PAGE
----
Humankind finds itself at a kind of tipping point as a r esult of the tectonic shifts caused by the rapid development of artificial intelligence. Many industries will have to adapt to new trends
To find out how the PR industry envisages its “collaboration” with artificial intelligence and whether a good worker can be replaced by a computer system, we spoke with Miljan Perović, new Client Service Director at PR agency Right.
You’ve returned to PR agency Right, this time in the position of client service director. What does your return to the agency mean to you and do you see it as the start of a new era or the continuation of something launched previously?
This is definitely a new start for me, first and foremost because I’m no longer in an account position responsible for leading a certain number of clients in the agency, but rather an exceptionally responsible role that requires dedication, knowledge and skills, but also daily communication with all clients, in order to understand and fulfil their requirements in the best possible way. I’ve spent almost an entire decade working in the communications field, and during that time I’ve had an opportunity to find myself at the epicentre of the entire palette of situations brought by this dynamic job, and I consider this as being the ideal juncture to stride forward in my career and to do so precisely with this kind of leadership position, in the very place where I began my career in the PR industry eight years ago. I would also like to add that it is an honour and a pleasure for me that such fresh beginnings are happening in the year that sees agency Right celebrate an important jubilee in the form of its 20th anniversary.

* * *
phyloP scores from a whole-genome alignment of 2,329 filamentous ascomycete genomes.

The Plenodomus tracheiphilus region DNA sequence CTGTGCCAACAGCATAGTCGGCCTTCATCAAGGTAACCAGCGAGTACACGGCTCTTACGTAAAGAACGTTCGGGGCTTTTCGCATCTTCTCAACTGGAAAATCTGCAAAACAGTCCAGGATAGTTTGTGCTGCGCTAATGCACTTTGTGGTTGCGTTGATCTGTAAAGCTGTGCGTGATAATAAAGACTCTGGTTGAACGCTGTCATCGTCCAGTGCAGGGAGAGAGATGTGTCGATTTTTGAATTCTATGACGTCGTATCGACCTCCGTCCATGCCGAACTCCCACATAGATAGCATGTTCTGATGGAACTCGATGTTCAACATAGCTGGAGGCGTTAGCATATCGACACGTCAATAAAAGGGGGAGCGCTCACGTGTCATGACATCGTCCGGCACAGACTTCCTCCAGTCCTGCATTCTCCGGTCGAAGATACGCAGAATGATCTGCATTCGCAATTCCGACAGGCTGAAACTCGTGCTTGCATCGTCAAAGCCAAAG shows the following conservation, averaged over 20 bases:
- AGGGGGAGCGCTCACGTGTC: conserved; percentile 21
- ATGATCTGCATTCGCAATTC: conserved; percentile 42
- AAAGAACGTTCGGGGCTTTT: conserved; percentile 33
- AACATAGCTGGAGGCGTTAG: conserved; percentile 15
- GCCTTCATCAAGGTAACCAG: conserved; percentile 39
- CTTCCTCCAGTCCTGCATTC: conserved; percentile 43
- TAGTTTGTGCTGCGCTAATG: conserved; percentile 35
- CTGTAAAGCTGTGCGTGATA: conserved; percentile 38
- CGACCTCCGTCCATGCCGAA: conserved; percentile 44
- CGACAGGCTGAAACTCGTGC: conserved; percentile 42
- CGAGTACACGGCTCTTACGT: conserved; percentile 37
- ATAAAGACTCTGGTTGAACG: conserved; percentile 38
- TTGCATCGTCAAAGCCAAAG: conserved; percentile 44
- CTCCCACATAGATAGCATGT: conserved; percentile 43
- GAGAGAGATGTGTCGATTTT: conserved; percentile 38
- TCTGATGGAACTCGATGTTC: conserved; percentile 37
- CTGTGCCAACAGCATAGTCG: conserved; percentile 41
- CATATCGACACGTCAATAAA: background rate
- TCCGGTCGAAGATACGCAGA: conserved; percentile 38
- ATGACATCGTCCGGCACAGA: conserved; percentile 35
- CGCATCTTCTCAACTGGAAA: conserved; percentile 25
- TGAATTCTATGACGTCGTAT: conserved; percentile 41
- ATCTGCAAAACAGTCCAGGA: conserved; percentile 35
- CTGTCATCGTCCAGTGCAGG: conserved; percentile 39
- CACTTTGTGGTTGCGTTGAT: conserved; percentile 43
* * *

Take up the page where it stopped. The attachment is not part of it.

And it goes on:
My view is that people in the PR industry now have a new tool at their disposal and that they can exploit its potential in a very wise way, achieving impressive results and establishing new global market trends through adequate “cooperation” with artificial intelligence
Many industries fear the rapid development of artificial intelligence, which is predicted to consign many professions to oblivion.
How do you see AI in the scope of the PR industry; as a threat or an opportunity?
We are witnessing a major revolution when it comes to the future of numerous professions that could potentially be threatened by artificial intelligence. However, I consider that AI should be viewed as an ally, not an adversary. One can initially get the impression that artificial intelligence will “upset the apple cart” in the PR industry, primarily because of AI’s ability to articulate meaningful texts, which can be used for direct marketing to the public practically without major corrections. And when I say “major corrections” I’m primarily referring to the aspect that AI does not possess, at least not yet, and that relates to emotions.
Humans are emotional beings, and as such create messages based on emotional experiences, and are much better able to assess what kind of emotion they should induce in a certain target group than artificial intelligence. My view is that people in the PR industry now have a new tool at their disposal and that they can exploit its potential in a very wise way, achieving impressive results and establishing new global market trends through adequate “cooperation” with artificial intelligence.
What do you consider as being a PR agency’s most important resource?
I believe that employees represent the backbone in all industries, not just PR. They form the core of every organisation and – with their skills, knowhow, energy and dedication – achieve results that ultimately lead to a company’s success. I am not an advocate of the notion that every worker is replaceable, and testifying to that is the current state of the market, where real battles are being fought over high-quality candidates. That’s why I consider it essential to constantly nurture and motivate high-quality workers in such a way that they feel a sense of belonging and appreciation for their contribution to the company’s success.